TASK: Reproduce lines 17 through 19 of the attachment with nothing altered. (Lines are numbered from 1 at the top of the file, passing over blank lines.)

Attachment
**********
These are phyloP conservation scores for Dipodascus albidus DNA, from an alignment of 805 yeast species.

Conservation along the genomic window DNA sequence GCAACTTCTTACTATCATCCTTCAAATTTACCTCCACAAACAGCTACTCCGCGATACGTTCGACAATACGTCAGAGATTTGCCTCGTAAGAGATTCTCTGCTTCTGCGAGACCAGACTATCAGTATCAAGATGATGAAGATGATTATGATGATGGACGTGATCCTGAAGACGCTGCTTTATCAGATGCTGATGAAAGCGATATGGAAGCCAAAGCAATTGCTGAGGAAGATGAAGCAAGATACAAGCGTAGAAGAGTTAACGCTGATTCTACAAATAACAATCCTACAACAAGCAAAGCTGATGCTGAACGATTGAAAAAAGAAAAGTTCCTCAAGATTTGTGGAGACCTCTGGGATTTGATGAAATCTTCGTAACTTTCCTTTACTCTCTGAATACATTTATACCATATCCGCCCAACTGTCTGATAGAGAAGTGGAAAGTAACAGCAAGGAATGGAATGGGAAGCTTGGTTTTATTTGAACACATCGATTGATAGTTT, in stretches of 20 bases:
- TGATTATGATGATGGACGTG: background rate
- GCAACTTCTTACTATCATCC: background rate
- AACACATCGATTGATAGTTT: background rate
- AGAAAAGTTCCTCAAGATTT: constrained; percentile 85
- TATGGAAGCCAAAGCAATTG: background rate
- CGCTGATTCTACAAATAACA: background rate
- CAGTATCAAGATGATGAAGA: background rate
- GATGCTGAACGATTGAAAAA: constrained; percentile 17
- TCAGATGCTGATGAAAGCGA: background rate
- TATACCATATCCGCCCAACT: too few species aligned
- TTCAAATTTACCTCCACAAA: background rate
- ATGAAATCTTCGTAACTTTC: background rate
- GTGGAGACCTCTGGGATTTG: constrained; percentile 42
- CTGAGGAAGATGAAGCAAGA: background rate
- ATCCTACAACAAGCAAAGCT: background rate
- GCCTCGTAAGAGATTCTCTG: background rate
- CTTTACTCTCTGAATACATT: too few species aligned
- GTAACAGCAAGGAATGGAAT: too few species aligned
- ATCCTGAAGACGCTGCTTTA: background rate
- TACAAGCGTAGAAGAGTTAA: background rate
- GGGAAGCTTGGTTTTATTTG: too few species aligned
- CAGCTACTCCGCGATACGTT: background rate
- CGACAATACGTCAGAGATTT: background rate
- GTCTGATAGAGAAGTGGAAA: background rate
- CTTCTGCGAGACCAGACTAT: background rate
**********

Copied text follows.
- ATCCTACAACAAGCAAAGCT: background rate
- GCCTCGTAAGAGATTCTCTG: background rate
- CTTTACTCTCTGAATACATT: too few species aligned